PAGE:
Who Is TikTok CEO Shou Chew? Everything to Know

Shou Zi Chew testified in front of Congress on Thursday in an attempt to prevent a potential U.S. ban on TikTok

TikTok CEO Shou Zi Chew listens to questions from U.S. representatives during his testimony at a Congressional hearing on TikTok in Washington, DC on March 23rd, 2023
Photo: Nathan Posner/Anadolu Agency/Getty

TikTok's CEO Shou Zi Chew appeared before Congress on Thursday to address lawmakers' concerns about the safety of the social media platform.

The tech executive testified in front of the House Energy and Commerce Committee, answering representatives' questions about TikTok's security and privacy risks.

Politicians have been talking about banning the app since it exploded in popularity amid the COVID-19 pandemic. Then-President Donald Trump first announced his plan to ban the platform from operating in the U.S. in April 2020, an attempt that was later paused by President Joe Biden's administration in February 2021.

In March 2023, however, Biden's administration endorsed a bipartisan bill that would empower the government to eliminate TikTok in the U.S. The administration also reportedly told TikTok to sell the app to avoid facing a ban, per the New York Times.

TikTok is owned by the Chinese tech company ByteDance, which has caused politicians to have national security concerns surrounding the Chinese government gaining access to data from U.S. users.

Ahead of the hearing, Chew posted a video on TikTok's official profile announcing that the app had officially registered 150 million U.S. users. He also appealed to TikTok users for their help, asking them to share what they loved and wanted their elected officials to know about the platform in the comments.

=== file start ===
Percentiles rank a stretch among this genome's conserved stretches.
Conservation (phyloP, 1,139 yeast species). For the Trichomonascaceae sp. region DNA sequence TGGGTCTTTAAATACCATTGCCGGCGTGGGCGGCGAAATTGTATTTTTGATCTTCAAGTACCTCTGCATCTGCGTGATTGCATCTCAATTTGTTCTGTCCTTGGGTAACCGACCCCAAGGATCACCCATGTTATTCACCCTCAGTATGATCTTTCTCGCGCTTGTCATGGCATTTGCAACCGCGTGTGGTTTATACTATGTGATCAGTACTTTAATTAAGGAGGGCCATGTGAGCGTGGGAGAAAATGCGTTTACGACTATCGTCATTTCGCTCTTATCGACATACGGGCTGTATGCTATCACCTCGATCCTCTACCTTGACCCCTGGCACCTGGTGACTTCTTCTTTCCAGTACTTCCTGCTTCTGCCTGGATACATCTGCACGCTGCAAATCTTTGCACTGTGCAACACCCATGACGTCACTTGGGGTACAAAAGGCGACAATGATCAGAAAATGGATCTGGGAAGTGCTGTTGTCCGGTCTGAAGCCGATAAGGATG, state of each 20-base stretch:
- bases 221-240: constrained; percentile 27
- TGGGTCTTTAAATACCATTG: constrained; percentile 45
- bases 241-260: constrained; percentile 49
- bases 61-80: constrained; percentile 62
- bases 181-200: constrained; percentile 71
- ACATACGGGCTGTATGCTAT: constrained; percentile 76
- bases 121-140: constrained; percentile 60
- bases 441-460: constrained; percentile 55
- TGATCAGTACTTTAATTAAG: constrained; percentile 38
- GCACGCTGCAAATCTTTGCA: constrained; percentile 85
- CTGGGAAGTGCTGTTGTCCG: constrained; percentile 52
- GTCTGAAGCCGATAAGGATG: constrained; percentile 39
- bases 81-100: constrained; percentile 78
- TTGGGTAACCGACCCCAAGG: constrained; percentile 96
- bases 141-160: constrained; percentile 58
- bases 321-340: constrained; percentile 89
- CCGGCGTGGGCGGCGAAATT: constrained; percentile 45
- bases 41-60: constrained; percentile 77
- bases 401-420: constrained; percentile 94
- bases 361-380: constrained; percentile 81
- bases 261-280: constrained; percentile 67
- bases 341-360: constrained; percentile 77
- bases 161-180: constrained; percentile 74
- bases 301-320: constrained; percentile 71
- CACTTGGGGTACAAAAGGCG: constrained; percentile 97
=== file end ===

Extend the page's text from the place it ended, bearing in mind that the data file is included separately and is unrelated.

Chew made another TikTok after wrapping up his testimony to share his thoughts on the hearing. "A lot was said at the hearing, but I hope you heard the message, the important message, that it is our responsibility to protect more than 150 million Americans who love and use our platform," he said before outlining a series of commitments to users.

The CEO named protecting users' safety and privacy as the company's top priorities, and said that the data of U.S. users will be stored "on American soil, by an American company, overseen by American personnel." He also stated that TikTok will ensure that it "remains a platform for free expression and that it cannot be manipulated by any government."

Here's everything to know about TikTok CEO Shou Zi Chew.

He's from Singapore

Shouzi Chew, chief executive officer of TikTok Inc., during an interview for an episode of "The David Rubenstein Show: Peer-to-Peer Conversations" at the TikTok office in New York, U.S., on Thursday, Feb. 17, 2022
Christopher Goodney/Bloomberg/Getty

Chew was born and raised in Singapore on Jan. 1, 1983, to his construction worker father and bookkeeping mother, per the Wall Street Journal.

Though the tech CEO left the country to attend school in London, he has since returned to Singapore, where he resides with his wife and two children.

Chew's home country became a topic of discussion during his congressional hearing after a representative asked if his own kids were on TikTok. While defending the safety measures the platform has taken to defend minors, Chew stated that his children do not use TikTok because they live in Singapore, where the version of the app for users under 13 is not available. However, he stated that if he lived in the U.S., where it is available, they would be permitted to use it.

He attended Harvard Business School and interned at Facebook

Chew Shou Zi, senior vice president and chief financial officer of Xiaomi Corp., left, shakes hands with a guest during the company's listing ceremony at the Hong Kong Stock Exchange in Hong Kong, China, on Monday, July 9, 2018
Anthony Kwan/Bloomberg/Getty

After graduating from the Hwa Chong Institution in Singapore, Chew completed his mandatory military service for the Singaporean government, where he became an officer. He then went on to study at University College London, graduating with a degree in economics.

Chew remained in London after completing his studies and joined Goldman Sachs as an investment banker. He later moved to the U.S. to attend Harvard Business School, where he first entered the tech industry with a summer internship at Facebook.